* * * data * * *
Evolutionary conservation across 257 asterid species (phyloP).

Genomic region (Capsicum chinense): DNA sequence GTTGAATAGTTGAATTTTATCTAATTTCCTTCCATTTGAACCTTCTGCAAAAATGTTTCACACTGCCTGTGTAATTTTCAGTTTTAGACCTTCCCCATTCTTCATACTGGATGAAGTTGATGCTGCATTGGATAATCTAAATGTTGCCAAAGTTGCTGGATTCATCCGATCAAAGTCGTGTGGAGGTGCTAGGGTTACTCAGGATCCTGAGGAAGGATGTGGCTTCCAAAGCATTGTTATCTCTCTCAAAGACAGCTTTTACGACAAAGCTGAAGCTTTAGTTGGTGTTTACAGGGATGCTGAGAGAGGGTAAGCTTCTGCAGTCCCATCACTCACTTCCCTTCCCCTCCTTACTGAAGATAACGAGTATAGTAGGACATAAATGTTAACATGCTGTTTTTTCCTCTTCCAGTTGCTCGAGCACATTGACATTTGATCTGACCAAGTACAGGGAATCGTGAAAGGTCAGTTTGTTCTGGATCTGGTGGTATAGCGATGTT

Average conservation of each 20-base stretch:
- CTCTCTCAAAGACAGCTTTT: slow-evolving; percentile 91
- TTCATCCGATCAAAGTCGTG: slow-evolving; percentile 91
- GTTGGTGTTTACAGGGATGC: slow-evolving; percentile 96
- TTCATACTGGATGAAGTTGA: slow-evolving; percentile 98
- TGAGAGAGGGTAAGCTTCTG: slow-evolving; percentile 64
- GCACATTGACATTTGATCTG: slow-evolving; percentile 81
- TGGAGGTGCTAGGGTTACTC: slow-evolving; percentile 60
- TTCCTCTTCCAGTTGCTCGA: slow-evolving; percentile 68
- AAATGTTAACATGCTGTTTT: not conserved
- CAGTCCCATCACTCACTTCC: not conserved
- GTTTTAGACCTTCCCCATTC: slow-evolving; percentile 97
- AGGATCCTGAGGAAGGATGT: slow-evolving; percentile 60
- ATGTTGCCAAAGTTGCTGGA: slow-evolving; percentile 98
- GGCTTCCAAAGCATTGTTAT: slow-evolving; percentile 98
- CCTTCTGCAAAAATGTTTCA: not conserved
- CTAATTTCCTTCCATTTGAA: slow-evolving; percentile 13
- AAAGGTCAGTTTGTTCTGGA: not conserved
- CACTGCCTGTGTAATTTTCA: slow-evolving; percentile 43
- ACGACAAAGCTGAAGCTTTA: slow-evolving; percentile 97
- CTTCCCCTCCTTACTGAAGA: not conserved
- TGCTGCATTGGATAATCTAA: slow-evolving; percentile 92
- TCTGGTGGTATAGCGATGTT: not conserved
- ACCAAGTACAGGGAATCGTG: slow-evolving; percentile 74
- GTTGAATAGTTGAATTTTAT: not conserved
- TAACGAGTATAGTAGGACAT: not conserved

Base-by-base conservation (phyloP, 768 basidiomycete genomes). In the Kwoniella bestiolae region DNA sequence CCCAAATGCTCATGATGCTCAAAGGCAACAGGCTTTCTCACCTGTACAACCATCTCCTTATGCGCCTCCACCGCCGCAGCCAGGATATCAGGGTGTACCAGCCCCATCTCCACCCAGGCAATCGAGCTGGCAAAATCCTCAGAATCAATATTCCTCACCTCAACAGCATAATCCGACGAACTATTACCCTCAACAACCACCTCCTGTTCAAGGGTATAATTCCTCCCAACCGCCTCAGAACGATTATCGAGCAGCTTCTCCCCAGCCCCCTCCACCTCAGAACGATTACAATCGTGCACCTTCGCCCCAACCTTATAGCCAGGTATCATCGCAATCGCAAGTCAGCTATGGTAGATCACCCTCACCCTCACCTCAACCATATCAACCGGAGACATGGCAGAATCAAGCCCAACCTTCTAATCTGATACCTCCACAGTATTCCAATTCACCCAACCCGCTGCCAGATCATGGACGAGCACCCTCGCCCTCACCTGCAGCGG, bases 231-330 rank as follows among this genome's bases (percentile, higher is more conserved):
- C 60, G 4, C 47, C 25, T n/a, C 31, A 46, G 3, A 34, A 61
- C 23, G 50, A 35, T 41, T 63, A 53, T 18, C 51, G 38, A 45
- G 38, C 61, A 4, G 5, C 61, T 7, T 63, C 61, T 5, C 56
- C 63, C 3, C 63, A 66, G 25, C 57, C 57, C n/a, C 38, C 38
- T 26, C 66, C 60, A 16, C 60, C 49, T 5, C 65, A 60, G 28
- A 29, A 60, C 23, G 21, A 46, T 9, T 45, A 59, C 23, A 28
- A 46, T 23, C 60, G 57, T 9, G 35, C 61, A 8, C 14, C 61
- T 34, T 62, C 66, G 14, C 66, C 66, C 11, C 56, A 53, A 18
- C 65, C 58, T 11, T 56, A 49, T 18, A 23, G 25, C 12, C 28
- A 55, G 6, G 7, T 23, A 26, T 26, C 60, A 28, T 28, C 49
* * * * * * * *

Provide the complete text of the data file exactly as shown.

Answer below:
Evolutionary conservation across 257 asterid species (phyloP).

Genomic region (Capsicum chinense): DNA sequence GTTGAATAGTTGAATTTTATCTAATTTCCTTCCATTTGAACCTTCTGCAAAAATGTTTCACACTGCCTGTGTAATTTTCAGTTTTAGACCTTCCCCATTCTTCATACTGGATGAAGTTGATGCTGCATTGGATAATCTAAATGTTGCCAAAGTTGCTGGATTCATCCGATCAAAGTCGTGTGGAGGTGCTAGGGTTACTCAGGATCCTGAGGAAGGATGTGGCTTCCAAAGCATTGTTATCTCTCTCAAAGACAGCTTTTACGACAAAGCTGAAGCTTTAGTTGGTGTTTACAGGGATGCTGAGAGAGGGTAAGCTTCTGCAGTCCCATCACTCACTTCCCTTCCCCTCCTTACTGAAGATAACGAGTATAGTAGGACATAAATGTTAACATGCTGTTTTTTCCTCTTCCAGTTGCTCGAGCACATTGACATTTGATCTGACCAAGTACAGGGAATCGTGAAAGGTCAGTTTGTTCTGGATCTGGTGGTATAGCGATGTT

Average conservation of each 20-base stretch:
- CTCTCTCAAAGACAGCTTTT: slow-evolving; percentile 91
- TTCATCCGATCAAAGTCGTG: slow-evolving; percentile 91
- GTTGGTGTTTACAGGGATGC: slow-evolving; percentile 96
- TTCATACTGGATGAAGTTGA: slow-evolving; percentile 98
- TGAGAGAGGGTAAGCTTCTG: slow-evolving; percentile 64
- GCACATTGACATTTGATCTG: slow-evolving; percentile 81
- TGGAGGTGCTAGGGTTACTC: slow-evolving; percentile 60
- TTCCTCTTCCAGTTGCTCGA: slow-evolving; percentile 68
- AAATGTTAACATGCTGTTTT: not conserved
- CAGTCCCATCACTCACTTCC: not conserved
- GTTTTAGACCTTCCCCATTC: slow-evolving; percentile 97
- AGGATCCTGAGGAAGGATGT: slow-evolving; percentile 60
- ATGTTGCCAAAGTTGCTGGA: slow-evolving; percentile 98
- GGCTTCCAAAGCATTGTTAT: slow-evolving; percentile 98
- CCTTCTGCAAAAATGTTTCA: not conserved
- CTAATTTCCTTCCATTTGAA: slow-evolving; percentile 13
- AAAGGTCAGTTTGTTCTGGA: not conserved
- CACTGCCTGTGTAATTTTCA: slow-evolving; percentile 43
- ACGACAAAGCTGAAGCTTTA: slow-evolving; percentile 97
- CTTCCCCTCCTTACTGAAGA: not conserved
- TGCTGCATTGGATAATCTAA: slow-evolving; percentile 92
- TCTGGTGGTATAGCGATGTT: not conserved
- ACCAAGTACAGGGAATCGTG: slow-evolving; percentile 74
- GTTGAATAGTTGAATTTTAT: not conserved
- TAACGAGTATAGTAGGACAT: not conserved

Base-by-base conservation (phyloP, 768 basidiomycete genomes). In the Kwoniella bestiolae region DNA sequence CCCAAATGCTCATGATGCTCAAAGGCAACAGGCTTTCTCACCTGTACAACCATCTCCTTATGCGCCTCCACCGCCGCAGCCAGGATATCAGGGTGTACCAGCCCCATCTCCACCCAGGCAATCGAGCTGGCAAAATCCTCAGAATCAATATTCCTCACCTCAACAGCATAATCCGACGAACTATTACCCTCAACAACCACCTCCTGTTCAAGGGTATAATTCCTCCCAACCGCCTCAGAACGATTATCGAGCAGCTTCTCCCCAGCCCCCTCCACCTCAGAACGATTACAATCGTGCACCTTCGCCCCAACCTTATAGCCAGGTATCATCGCAATCGCAAGTCAGCTATGGTAGATCACCCTCACCCTCACCTCAACCATATCAACCGGAGACATGGCAGAATCAAGCCCAACCTTCTAATCTGATACCTCCACAGTATTCCAATTCACCCAACCCGCTGCCAGATCATGGACGAGCACCCTCGCCCTCACCTGCAGCGG, bases 231-330 rank as follows among this genome's bases (percentile, higher is more conserved):
- C 60, G 4, C 47, C 25, T n/a, C 31, A 46, G 3, A 34, A 61
- C 23, G 50, A 35, T 41, T 63, A 53, T 18, C 51, G 38, A 45
- G 38, C 61, A 4, G 5, C 61, T 7, T 63, C 61, T 5, C 56
- C 63, C 3, C 63, A 66, G 25, C 57, C 57, C n/a, C 38, C 38
- T 26, C 66, C 60, A 16, C 60, C 49, T 5, C 65, A 60, G 28
- A 29, A 60, C 23, G 21, A 46, T 9, T 45, A 59, C 23, A 28
- A 46, T 23, C 60, G 57, T 9, G 35, C 61, A 8, C 14, C 61
- T 34, T 62, C 66, G 14, C 66, C 66, C 11, C 56, A 53, A 18
- C 65, C 58, T 11, T 56, A 49, T 18, A 23, G 25, C 12, C 28
- A 55, G 6, G 7, T 23, A 26, T 26, C 60, A 28, T 28, C 49